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Updated: Dec 13, 2022


Croissant is one of the two main pastries that are made through the lamination technique that creates multiple layers of dough and butter, the other being puff pastry. The result of a well laminated and baked croissant is a flaky skin with a light and delicate open interior.

Croissant is also known to be one of the most feared pastries for those that have not attempted or have failed incessantly in making this complicated pastry. What was once thought to be only achievable pastry for the professionals through laminating the dough with a commercial machinery called the 'dough breaker' has been proved wrong by many hobbyist since the pandemic.

The trick to achieving a perfect croissant at home is with the simple act of "Practice". Unlike most desserts or cakes, this pastry requires the fundamental understanding on how lamination works through the science and through experience with feeling with your hands when making the dough and performing the lamination process with the butter.

In this post, I will be sharing with you some of the tips and tricks to make your first experience less daunting.


Croissants requires at least 2 days process in producing. To understand the makings of this pastry, here are the breakdowns on the process consequently:

Day 1

  • Preparing the Detrempe (Croissant Dough)

  • First part of Frist Lamination at room temperature

  • Knock back of the dough and sheeting the dough

  • Second part of First Lamination in the fridge at 4 - 5˚C overnight (at least 8 hours up to 12 hours)

Day 2

  • Preparing of the laminating butter (beurrage) - sheeting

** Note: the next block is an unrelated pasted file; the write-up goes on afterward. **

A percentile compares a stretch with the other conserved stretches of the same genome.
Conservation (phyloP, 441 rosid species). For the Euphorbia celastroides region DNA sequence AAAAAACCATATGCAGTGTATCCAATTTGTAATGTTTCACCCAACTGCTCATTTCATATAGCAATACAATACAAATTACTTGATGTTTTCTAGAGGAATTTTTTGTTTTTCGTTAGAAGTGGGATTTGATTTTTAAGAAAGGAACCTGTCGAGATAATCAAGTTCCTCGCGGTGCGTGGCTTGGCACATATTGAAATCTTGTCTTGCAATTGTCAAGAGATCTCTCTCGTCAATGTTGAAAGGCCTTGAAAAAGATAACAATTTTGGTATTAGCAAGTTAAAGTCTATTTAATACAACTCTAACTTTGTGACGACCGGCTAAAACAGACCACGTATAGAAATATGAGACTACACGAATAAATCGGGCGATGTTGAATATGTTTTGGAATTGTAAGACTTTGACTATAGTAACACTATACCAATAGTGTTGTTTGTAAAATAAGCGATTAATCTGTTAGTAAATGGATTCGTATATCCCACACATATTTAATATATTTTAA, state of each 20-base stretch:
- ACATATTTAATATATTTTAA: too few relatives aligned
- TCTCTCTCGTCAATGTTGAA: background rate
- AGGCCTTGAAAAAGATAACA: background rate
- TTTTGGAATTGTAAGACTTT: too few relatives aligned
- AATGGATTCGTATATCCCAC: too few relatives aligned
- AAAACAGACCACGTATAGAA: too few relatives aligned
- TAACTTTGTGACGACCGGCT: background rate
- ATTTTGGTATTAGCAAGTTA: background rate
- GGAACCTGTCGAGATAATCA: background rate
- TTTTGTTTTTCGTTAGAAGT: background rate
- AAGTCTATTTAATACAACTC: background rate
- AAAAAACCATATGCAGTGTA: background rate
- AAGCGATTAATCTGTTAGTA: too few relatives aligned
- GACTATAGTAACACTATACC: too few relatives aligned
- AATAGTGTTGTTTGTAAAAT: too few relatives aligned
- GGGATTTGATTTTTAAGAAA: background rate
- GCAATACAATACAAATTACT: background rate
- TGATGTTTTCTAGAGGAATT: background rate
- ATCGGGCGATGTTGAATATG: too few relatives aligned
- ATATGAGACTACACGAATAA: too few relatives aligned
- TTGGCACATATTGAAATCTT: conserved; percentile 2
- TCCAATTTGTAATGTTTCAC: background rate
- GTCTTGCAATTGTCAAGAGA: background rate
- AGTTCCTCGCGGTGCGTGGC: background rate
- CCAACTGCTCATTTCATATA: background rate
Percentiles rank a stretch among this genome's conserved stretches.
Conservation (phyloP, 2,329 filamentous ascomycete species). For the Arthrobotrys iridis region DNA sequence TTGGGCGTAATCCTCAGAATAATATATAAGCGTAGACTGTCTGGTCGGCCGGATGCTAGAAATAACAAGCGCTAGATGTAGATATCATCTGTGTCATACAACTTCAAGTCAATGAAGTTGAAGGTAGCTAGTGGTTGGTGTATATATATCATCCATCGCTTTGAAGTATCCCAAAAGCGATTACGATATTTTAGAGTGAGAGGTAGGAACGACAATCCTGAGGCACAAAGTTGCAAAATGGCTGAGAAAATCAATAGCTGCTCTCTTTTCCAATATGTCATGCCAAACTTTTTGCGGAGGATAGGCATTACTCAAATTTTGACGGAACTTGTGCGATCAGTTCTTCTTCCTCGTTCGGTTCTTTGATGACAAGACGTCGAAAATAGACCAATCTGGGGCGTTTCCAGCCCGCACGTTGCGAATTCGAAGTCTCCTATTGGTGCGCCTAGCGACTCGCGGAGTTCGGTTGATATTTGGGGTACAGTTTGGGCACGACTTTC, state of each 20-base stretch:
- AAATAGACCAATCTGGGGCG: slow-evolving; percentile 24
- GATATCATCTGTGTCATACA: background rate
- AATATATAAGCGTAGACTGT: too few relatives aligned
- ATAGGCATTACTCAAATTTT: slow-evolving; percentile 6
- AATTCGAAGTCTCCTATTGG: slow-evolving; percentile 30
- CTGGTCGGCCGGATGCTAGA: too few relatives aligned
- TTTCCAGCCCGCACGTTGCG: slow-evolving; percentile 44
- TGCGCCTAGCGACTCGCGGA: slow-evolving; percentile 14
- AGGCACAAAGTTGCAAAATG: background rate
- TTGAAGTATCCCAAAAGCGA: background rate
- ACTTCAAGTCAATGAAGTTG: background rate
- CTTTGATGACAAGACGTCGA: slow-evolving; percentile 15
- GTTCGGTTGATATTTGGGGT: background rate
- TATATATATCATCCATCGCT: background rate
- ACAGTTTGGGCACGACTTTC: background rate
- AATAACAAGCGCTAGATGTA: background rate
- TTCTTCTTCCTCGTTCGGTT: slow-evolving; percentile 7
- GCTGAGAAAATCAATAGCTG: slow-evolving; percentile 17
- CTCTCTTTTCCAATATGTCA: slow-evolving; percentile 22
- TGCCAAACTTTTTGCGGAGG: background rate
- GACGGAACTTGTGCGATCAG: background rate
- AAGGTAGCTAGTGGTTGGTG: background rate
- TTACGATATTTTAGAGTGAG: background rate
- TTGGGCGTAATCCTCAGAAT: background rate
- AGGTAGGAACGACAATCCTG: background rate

• Lock in of the butter and dough

  • Performing the first book fold

  • Resting of the dough

  • Performing the second book fold

  • Resting of the dough

  • Rolling/sheeting out of the dough

  • Trimming and cutting the dough to triangles

  • Shaping of the dough

  • Final proofing of the croissants

  • Egg washing the Proofed croissants

  • Baking

  • Glazing of the baked croissants


The dough or often referred to as detrempe in French is the first thing that you will have to prepare in making croissant. There are vast variety of recipes out there in making the croissant dough and the one that I stick by is the one I will be sharing with you in here. Take note that the method of preparing the detrempe will be quite different from if you were to prepare them commercially. Because you are making such a smaller amount domestically, you can prepare the dough at a higher temperature with more yeast to expedite the proofing process.

Often bakers will prepare the detrempe with a lower Final Dough temperature and no first part of proofing at room temperature are performed for the first fermentation. Often the dough are portioned and will be placed in the fridge for cold fermentation overnight straight away.